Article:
At each of the three SHS examinations, trained examiners collected amputation data from direct observation of both legs. Data from this exam included presence/absence and cause of missing extremities. The location of missing extremities was coded by study personnel as toe, below the knee (BKA), or above the knee (AKA). Participants were asked to attribute each missing extremity to a specific factor. These attributions were coded as diabetes, trauma, congenital, other, and unknown. In this report, LEA refers to amputations that were caused by diabetes.

Definition of diabetes

Participants were categorized as diabetic if they had a fasting glucose ≥126 mg/dl, reported use of hypoglycemic medications, or reported diabetes at the baseline examination.

Measurement of baseline risk factors

Previous studies of LEA in American Indians and other populations provide a rationale for selection of potential LEA risk factors. These include age, glycemic control, smoking, hypertension, and male sex (5,6,9,10,14,18). Participants were considered hypertensive if they had a systolic blood pressure ≥140 mmHg, a diastolic blood pressure ≥90 mmHg, or if they were taking antihypertension medication. Smoking history was determined by questionnaire. Excessive alcohol consumption can cause or aggravate neuropathy. In this report, at-risk drinking was defined as a report of either ≥5 drinks on one occasion in the past month or ≥14 drinks in a typical week.

Risk factors for all-cause and CVD mortality

Methods for measurement of CVD risk factors, including BMI, waist circumference, ankle and arm blood pressures, and renal function have been described and laboratory methods have been published previously (15,16,19). Cholesterol, triglycerides, and fasting glucose were determined by enzymatic methods using a Hitachi chemistry analyzer and consistent, standardized reagents (Boehringer Mannheim Diagnostics, Indianapolis, IN). Fasting insulin and fibrinogen were measured by established methods (20,21). Urinary albumin excretion was estimated by the ratio of albumin (mg) to creatinine (g) in a morning urine sample. Microalbuminuria was defined as a ratio of urinary albumin (mg/ml) to creatinine (g/ml) of 30–299 mg/g, and macroalbuminuria was defined as a ratio of >300 mg/g.

An ankle brachial index (ABI) of <0.90 (“low ABI”) is 95% sensitive and 99% specific for angiographically documented peripheral arterial disease (22,23), and it has been used in previous work in the SHS (19). Although it is not a definitive assessment of medial arterial calcification, data from the SHS (24) show that ABI >1.40 (“high ABI”) is associated with a similar level of CVD risk as ABI <0.90. Baseline ABI was used to categorize three groups of individuals: those with “low” ABI (<0.90), those in the “normal” range of ABI (0.90 ≤ ABI ≤ 1.40), and those with “high” ABI (>1.40).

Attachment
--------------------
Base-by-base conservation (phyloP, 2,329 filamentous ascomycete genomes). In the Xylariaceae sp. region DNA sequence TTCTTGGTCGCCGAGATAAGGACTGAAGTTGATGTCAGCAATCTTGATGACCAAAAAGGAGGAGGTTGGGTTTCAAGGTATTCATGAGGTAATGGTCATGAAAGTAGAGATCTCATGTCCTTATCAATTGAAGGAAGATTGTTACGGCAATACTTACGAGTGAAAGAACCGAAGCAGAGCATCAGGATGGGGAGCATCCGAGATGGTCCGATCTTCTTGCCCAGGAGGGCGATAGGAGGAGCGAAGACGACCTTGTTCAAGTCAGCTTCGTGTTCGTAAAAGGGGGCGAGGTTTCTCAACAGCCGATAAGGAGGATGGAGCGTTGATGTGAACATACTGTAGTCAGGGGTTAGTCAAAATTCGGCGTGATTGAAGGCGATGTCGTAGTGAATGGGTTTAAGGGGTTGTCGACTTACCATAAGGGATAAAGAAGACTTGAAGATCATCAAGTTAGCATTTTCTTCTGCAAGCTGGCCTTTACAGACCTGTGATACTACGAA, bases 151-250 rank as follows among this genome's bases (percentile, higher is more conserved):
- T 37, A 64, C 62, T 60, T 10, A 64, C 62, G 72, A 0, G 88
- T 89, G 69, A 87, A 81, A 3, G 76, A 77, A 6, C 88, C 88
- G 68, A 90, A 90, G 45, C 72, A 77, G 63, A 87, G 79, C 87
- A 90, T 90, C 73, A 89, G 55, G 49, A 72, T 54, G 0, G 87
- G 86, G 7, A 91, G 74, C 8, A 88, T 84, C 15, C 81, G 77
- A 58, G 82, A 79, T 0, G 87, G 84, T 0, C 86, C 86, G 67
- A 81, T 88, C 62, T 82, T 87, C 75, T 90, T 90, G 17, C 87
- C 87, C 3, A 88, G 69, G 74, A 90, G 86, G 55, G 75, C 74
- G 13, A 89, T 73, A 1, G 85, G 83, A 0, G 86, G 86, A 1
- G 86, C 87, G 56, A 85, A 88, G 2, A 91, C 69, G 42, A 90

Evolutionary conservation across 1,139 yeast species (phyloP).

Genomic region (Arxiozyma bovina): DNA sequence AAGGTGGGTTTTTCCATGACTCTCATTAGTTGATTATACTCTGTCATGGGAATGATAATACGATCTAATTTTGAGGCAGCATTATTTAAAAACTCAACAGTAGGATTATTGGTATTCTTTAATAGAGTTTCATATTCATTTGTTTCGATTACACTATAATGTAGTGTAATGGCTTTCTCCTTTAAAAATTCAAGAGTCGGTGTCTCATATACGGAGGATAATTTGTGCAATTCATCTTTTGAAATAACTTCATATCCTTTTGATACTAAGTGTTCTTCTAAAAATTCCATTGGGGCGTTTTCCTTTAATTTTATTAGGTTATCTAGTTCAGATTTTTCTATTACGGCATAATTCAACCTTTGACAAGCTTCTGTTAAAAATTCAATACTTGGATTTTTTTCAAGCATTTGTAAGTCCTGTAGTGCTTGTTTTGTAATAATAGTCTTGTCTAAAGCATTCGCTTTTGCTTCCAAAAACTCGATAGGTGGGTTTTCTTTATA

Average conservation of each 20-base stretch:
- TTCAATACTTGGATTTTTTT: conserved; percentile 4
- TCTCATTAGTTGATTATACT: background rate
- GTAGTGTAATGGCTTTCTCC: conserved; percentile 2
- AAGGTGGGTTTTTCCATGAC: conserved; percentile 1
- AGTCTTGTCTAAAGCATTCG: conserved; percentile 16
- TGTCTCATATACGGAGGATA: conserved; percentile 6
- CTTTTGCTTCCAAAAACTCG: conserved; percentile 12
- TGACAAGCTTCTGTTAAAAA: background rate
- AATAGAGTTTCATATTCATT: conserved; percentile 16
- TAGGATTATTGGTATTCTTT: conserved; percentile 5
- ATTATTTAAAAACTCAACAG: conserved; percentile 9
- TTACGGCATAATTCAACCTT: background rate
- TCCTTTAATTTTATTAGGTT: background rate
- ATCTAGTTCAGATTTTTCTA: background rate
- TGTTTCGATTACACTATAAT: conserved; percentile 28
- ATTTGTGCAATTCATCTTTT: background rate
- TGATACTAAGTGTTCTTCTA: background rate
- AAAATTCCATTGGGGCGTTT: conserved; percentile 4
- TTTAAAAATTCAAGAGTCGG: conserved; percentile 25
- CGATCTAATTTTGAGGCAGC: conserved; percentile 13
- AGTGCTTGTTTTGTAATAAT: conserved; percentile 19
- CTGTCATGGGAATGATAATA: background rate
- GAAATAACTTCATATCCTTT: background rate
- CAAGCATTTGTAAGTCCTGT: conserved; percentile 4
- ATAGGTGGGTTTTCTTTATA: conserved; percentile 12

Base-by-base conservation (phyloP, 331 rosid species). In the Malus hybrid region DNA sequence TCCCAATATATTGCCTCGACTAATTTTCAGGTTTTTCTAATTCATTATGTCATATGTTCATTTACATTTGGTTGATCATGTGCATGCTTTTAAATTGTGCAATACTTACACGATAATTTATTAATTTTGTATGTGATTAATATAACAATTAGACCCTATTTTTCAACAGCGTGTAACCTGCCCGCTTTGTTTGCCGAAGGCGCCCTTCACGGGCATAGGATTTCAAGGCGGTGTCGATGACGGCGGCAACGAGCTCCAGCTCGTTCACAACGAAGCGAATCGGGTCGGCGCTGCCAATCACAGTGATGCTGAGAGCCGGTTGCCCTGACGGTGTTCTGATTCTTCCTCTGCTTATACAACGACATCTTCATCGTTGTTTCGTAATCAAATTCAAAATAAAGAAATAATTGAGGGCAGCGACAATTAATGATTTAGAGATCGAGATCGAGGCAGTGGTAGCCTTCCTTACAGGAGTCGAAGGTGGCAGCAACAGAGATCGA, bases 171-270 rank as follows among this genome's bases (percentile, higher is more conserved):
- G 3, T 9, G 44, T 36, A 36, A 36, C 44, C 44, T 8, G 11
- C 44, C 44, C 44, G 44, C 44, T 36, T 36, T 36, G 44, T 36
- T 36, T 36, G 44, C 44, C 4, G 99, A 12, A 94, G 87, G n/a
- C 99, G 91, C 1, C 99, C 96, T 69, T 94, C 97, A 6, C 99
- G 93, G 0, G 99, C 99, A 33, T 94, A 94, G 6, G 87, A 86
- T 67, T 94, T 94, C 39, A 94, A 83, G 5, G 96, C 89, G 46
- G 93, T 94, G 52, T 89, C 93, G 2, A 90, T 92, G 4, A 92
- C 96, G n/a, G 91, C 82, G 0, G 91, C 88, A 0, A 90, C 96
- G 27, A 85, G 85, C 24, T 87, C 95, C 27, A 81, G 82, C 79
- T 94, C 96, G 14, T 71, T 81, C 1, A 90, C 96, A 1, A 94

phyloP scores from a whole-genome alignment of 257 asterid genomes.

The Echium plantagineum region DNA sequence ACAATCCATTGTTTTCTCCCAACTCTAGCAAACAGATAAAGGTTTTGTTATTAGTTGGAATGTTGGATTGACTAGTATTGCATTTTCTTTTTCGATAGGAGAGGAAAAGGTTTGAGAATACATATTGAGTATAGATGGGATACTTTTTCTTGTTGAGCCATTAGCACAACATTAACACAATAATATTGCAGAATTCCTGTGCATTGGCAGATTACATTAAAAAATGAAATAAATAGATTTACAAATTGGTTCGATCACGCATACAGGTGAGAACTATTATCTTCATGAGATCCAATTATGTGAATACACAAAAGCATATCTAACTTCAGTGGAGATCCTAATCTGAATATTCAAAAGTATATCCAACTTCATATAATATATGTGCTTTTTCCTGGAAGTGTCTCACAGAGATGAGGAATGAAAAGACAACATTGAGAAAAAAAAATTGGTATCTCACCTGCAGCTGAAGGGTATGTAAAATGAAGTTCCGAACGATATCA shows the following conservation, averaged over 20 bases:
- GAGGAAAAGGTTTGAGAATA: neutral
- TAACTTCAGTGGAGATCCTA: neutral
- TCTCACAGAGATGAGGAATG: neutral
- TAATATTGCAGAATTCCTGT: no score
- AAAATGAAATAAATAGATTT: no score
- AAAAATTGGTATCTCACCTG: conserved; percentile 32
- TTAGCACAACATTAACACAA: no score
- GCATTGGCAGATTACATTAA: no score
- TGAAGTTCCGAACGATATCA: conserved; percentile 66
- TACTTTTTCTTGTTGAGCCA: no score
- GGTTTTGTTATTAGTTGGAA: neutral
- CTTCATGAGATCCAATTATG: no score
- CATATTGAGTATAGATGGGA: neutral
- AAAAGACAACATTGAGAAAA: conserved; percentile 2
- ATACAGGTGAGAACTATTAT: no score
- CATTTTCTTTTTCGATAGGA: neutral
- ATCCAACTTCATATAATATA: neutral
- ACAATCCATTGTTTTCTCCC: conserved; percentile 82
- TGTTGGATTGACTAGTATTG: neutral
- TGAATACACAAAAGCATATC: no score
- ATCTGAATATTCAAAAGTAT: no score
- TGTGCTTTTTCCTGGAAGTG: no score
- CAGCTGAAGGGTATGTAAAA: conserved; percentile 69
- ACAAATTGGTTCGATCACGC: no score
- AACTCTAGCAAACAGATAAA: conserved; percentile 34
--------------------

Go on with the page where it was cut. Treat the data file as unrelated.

Ascertainment of all-cause and CVD mortality

Deaths among cohort members were identified through tribal and Indian Health Service (IHS) hospital records and through direct contact with participant families (15,17). Death certificates were obtained from state health departments, and ICD-9 codes were applied centrally by a nosologist (25). The SHS Mortality Review Committee independently confirmed the cause of each study participant death by review of autopsy reports, medical records, and informant interviews, using published criteria to ascertain deaths due to fatal myocardial infarction, coronary heart disease, and stroke (25).

Statistical methods

We used χ2 and Student’s t tests to examine differences in proportions and means between categorical and continuous variables, respectively. Initial comparisons focused on differences in risk factors between participants with and without an LEA at the baseline examination. Subsequent analyses focused on differences in risk factors between participants with an LEA who did and did not experience a recurrent amputation.

Person-years were calculated from the date of the baseline examination to the date of a fatal event, the date of the last exam if the participant was lost to follow up (n = 7; 0.2%), or 31 December 2000. Sex-specific rates of all-cause and CVD mortality were calculated according to baseline LEA status, and crude rate ratios quantifying the effect of LEA on mortality were estimated. Cox regression models were used to determine whether LEA predicted all-cause or CVD mortality, adjusting for potential confounders. These analyses are presented for the whole sample and stratified by sex. We tested the proportional hazards assumption by plotting hazard curves for LEA against the log of time. No evidence was found that this assumption was violated.

Survival analysis was used to visualize survival patterns among diabetic participants with an LEA at specific sites (toe, BKA) compared with those without an LEA and individuals without diabetes. The log-rank test was used to evaluate differences in survivorship among these categories, and the Cox model was used to quantify adjusted hazard ratios (HRs) associated with LEA at different anatomical sites. We examined duration of diabetes in relation to the location of LEAs. Because diabetes duration was not normally distributed, we report both the mean and median of the distribution in the latter analyses.


Of the 4,549 participants in the SHS cohort, 2,127 (46.8%) were diabetic at baseline. Of these participants, 12 with a baseline LEA caused by something other than diabetes (trauma [n = 5], other [n = 1], and unknown [n = 6]) and 7 participants with incomplete or conflicting LEA or diabetes duration data were excluded from the analysis. The analysis sample therefore consists of 2,108 individuals with diabetes.